Last month I shared some of my animal pictures from Kruger with you which I hope you enjoyed. This month I am writing about some of the smaller birds that we came across during our journey. They came in all sorts of shapes and sizes, in a wonderful range of colours, and with an extraordinary variety of beak shapes, all designed for a particular feeding purpose. The Cardinal woodpecker shown was so completely absorbed in drumming a hole that it had no idea that I was standing about a metre away from it. Other close encounters, included seeing the spotted eagle owl nesting on the ground from about 5metres away, and on another occasion, three barn owls staring down from the rafters inside a refuge. (Two are shown) Egyptian geese were the main geese seen on our visit and were encountered them at virtually every stop. They were extremely noisy, and often seen flying in groups along the Sabie river. Colourful starlings were also very common, particularly the iridescent blue/green Cape glossy, and the noisy show-off red winged starlings. On two occasions we saw a magnificent purple breasted roller just lazing on the branch of a tree after feeding on a large cricket or grasshopper, and also we heard the call of a superb red breasted oriole, a sound which echoed through the canopy as we stood in a clearing. The sunbirds with their sharply curved bills for foraging in flower heads were also spectacular, and were relatively easy to get close to, as they were concentrating so hard on getting to the pollen in the flower head. The red collared and orange breasted were the most common sunbirds we saw during our stay.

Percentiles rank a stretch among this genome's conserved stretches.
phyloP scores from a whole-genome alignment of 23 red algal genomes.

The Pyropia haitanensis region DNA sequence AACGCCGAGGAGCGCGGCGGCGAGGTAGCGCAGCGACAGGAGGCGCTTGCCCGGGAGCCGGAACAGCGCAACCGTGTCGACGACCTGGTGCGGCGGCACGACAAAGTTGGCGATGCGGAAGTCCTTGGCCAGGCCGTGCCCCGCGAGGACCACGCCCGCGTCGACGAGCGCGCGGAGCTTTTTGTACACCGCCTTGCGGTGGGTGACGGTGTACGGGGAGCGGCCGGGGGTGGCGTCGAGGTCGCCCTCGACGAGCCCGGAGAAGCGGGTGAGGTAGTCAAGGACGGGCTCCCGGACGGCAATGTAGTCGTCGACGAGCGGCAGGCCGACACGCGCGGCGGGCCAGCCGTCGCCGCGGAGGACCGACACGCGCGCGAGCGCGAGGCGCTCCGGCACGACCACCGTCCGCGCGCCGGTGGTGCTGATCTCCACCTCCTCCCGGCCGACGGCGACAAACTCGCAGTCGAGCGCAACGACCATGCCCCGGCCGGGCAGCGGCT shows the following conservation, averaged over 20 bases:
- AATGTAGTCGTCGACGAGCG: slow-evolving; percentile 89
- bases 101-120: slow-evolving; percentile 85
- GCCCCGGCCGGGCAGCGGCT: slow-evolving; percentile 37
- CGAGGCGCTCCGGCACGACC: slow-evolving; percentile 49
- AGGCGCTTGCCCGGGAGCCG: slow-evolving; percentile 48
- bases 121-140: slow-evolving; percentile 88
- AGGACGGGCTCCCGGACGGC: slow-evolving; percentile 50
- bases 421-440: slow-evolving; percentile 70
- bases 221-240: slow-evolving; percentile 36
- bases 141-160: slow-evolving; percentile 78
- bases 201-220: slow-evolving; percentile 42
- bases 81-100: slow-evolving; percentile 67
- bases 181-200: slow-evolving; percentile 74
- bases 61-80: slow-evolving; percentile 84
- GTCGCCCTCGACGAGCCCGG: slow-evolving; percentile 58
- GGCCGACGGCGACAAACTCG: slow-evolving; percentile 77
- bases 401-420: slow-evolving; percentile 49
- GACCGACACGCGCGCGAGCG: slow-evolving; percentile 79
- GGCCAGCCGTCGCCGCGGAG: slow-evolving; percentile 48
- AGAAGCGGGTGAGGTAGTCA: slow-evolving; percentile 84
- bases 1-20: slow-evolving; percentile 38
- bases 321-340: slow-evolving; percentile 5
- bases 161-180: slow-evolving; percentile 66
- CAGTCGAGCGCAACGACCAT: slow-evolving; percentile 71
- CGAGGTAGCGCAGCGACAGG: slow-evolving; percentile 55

It was also strange looking up at the open branches of trees at the edge of a cliff and seeing small bright yellow birds. My immediate thought was that they were yellow hammers, but in fact they turned out to be canaries which I had never seen before in the wild. Another spectacular yellow bird was the village weaver bird which builds its spectacular layers of nests on branches, often quite close to buildings, and as its name suggests, does so in colonies of perhaps up to twenty nests. They are easily recognised as they weave their nest with strands of reed from the under side, often adding to one, two or even three nests from previous years. They were extremely busy at several locations where we saw them, and they were concentrating so much in their nest building, you could get really close up to them.
We also visited an ostrich farm during our visit, and it was fascinating to see them close up, and learn about the industry that has grown up around them. I loved however our encounters with them in the wild on the low veldt, when they could be seen moving slowly and very well camouflaged in amongst the winter vegetation. The male birds with jet black plumage often had several females in tow who were extremely well hidden in this unique habitat. This was not so for one of the real surprises of our visit, the encounter with 3,000 South African Penguins, on Boulders Beach near the Cape of Good Hope. It was extraordinary to see this large colony of birds in close up, a species that I normally associate with the Antarctic, sunning themselves on a very sandy beach amongst huge granite boulders, and fishing in the adjacent clear blue waters. They are a unique land based colony which were once very endangered, but are now breeding extremely well in this popular area near Simonstown. Next month I’ll share our encounters with a wonderful variety of long legged waders, storks, herons and birds of prey with you.
Please note that David Cummings shall be given a fund raising talk on the Wildlife of Kruger, Garden Route and Cape Point National Parks in Christleton Parish Hall at 7.00pm on Saturday 23rd February. The proceeds are to help the Jennie Marsh Trust build a new school in Uganda. Tickets will be available from him on 332410 or from the back of Church.
Orange breasted Sunbird
South African Penguins
Spotted Eagle Owl
Roller Purple Breasted
Red Breasted Oriole